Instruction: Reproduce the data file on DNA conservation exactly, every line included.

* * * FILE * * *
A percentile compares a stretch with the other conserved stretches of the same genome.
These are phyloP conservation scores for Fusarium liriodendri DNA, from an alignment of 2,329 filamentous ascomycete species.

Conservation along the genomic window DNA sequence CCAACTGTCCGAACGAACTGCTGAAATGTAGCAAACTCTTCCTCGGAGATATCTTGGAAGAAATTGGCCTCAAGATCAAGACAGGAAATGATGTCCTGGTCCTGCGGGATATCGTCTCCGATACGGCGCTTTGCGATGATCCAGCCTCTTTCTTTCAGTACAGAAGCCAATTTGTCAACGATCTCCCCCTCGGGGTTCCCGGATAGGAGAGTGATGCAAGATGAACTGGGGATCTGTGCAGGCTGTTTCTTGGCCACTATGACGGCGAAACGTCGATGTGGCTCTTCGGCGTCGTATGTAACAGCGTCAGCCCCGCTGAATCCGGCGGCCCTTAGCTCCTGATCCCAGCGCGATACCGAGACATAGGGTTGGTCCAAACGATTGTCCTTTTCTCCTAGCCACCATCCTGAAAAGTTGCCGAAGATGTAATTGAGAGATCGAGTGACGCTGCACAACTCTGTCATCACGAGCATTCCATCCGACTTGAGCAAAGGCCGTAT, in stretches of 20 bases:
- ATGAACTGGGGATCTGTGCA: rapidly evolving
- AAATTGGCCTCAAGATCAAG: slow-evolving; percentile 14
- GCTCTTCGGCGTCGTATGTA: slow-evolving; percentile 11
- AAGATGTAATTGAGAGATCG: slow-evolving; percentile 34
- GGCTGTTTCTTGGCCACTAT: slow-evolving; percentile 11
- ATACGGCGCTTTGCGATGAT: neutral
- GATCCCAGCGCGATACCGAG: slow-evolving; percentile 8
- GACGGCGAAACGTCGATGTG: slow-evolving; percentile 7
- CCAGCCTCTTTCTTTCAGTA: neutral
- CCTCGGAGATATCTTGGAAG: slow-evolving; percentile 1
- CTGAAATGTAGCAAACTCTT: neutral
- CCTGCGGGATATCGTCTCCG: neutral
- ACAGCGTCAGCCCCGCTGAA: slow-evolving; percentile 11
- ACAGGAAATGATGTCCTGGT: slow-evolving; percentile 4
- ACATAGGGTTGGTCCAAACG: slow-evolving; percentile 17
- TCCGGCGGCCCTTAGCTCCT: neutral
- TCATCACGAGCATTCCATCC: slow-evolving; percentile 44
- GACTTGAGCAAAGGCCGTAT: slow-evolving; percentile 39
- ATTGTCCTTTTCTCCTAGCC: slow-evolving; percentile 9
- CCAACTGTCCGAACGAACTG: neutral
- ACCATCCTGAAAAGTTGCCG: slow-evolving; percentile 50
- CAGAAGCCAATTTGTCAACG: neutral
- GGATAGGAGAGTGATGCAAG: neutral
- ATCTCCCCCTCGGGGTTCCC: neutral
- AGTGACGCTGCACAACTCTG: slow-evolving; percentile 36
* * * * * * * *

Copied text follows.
A percentile compares a stretch with the other conserved stretches of the same genome.
These are phyloP conservation scores for Fusarium liriodendri DNA, from an alignment of 2,329 filamentous ascomycete species.

Conservation along the genomic window DNA sequence CCAACTGTCCGAACGAACTGCTGAAATGTAGCAAACTCTTCCTCGGAGATATCTTGGAAGAAATTGGCCTCAAGATCAAGACAGGAAATGATGTCCTGGTCCTGCGGGATATCGTCTCCGATACGGCGCTTTGCGATGATCCAGCCTCTTTCTTTCAGTACAGAAGCCAATTTGTCAACGATCTCCCCCTCGGGGTTCCCGGATAGGAGAGTGATGCAAGATGAACTGGGGATCTGTGCAGGCTGTTTCTTGGCCACTATGACGGCGAAACGTCGATGTGGCTCTTCGGCGTCGTATGTAACAGCGTCAGCCCCGCTGAATCCGGCGGCCCTTAGCTCCTGATCCCAGCGCGATACCGAGACATAGGGTTGGTCCAAACGATTGTCCTTTTCTCCTAGCCACCATCCTGAAAAGTTGCCGAAGATGTAATTGAGAGATCGAGTGACGCTGCACAACTCTGTCATCACGAGCATTCCATCCGACTTGAGCAAAGGCCGTAT, in stretches of 20 bases:
- ATGAACTGGGGATCTGTGCA: rapidly evolving
- AAATTGGCCTCAAGATCAAG: slow-evolving; percentile 14
- GCTCTTCGGCGTCGTATGTA: slow-evolving; percentile 11
- AAGATGTAATTGAGAGATCG: slow-evolving; percentile 34
- GGCTGTTTCTTGGCCACTAT: slow-evolving; percentile 11
- ATACGGCGCTTTGCGATGAT: neutral
- GATCCCAGCGCGATACCGAG: slow-evolving; percentile 8
- GACGGCGAAACGTCGATGTG: slow-evolving; percentile 7
- CCAGCCTCTTTCTTTCAGTA: neutral
- CCTCGGAGATATCTTGGAAG: slow-evolving; percentile 1
- CTGAAATGTAGCAAACTCTT: neutral
- CCTGCGGGATATCGTCTCCG: neutral
- ACAGCGTCAGCCCCGCTGAA: slow-evolving; percentile 11
- ACAGGAAATGATGTCCTGGT: slow-evolving; percentile 4
- ACATAGGGTTGGTCCAAACG: slow-evolving; percentile 17
- TCCGGCGGCCCTTAGCTCCT: neutral
- TCATCACGAGCATTCCATCC: slow-evolving; percentile 44
- GACTTGAGCAAAGGCCGTAT: slow-evolving; percentile 39
- ATTGTCCTTTTCTCCTAGCC: slow-evolving; percentile 9
- CCAACTGTCCGAACGAACTG: neutral
- ACCATCCTGAAAAGTTGCCG: slow-evolving; percentile 50
- CAGAAGCCAATTTGTCAACG: neutral
- GGATAGGAGAGTGATGCAAG: neutral
- ATCTCCCCCTCGGGGTTCCC: neutral
- AGTGACGCTGCACAACTCTG: slow-evolving; percentile 36